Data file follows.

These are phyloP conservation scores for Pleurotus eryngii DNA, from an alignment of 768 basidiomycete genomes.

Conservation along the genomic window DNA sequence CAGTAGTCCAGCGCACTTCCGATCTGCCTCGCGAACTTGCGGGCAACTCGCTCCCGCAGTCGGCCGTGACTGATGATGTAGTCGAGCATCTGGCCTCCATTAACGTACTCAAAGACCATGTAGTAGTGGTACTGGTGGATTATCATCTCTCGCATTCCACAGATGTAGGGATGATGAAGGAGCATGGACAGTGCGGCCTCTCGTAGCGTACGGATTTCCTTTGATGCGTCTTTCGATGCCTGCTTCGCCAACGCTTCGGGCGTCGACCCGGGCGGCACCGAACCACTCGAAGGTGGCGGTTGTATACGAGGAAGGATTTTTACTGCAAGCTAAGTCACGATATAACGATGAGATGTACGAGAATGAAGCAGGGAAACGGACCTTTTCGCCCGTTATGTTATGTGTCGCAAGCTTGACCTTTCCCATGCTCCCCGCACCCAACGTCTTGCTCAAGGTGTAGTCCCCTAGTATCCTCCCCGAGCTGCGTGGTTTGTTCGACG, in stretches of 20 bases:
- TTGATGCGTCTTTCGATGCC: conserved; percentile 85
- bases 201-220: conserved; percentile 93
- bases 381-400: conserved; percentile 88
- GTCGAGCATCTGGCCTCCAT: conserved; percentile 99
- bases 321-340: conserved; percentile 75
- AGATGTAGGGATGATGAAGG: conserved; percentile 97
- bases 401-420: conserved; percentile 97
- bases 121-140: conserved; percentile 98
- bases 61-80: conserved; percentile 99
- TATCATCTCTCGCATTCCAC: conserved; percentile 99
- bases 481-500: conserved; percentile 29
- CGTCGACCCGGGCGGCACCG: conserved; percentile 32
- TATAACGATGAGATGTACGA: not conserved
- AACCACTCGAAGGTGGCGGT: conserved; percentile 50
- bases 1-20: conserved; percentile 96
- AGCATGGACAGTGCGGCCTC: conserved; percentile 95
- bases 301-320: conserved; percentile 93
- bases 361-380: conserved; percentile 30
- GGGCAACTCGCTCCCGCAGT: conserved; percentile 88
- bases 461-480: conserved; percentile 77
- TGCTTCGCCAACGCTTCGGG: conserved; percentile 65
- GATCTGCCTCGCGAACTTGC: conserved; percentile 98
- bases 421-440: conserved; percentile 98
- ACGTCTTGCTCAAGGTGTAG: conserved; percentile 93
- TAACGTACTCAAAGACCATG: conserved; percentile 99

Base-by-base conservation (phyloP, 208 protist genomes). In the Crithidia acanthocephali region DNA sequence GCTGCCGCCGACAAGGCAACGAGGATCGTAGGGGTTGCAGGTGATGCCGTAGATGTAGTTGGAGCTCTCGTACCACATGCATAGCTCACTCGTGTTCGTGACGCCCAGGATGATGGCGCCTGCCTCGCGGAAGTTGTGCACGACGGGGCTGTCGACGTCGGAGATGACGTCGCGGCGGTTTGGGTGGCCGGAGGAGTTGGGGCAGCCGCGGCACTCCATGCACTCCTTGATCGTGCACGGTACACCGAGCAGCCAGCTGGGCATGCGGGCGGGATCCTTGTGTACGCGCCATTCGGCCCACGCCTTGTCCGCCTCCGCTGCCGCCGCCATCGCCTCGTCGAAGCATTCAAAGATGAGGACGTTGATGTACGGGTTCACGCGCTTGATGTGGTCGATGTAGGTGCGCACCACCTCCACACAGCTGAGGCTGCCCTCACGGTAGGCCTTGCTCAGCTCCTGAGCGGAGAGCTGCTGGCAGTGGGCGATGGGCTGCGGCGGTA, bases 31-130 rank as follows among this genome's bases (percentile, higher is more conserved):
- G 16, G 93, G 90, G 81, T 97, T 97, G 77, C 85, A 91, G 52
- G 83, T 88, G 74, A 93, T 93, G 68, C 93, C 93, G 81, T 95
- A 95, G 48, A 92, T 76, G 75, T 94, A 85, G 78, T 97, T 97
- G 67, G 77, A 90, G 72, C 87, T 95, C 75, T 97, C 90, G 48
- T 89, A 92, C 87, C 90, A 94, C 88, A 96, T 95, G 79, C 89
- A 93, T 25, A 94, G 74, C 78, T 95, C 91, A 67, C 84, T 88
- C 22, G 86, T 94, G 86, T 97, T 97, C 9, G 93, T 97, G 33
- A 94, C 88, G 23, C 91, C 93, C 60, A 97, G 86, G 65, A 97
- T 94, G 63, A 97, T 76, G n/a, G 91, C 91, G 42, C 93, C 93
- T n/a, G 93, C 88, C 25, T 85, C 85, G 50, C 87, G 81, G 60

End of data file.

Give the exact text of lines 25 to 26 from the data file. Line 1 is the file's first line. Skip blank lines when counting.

- bases 421-440: conserved; percentile 98
- ACGTCTTGCTCAAGGTGTAG: conserved; percentile 93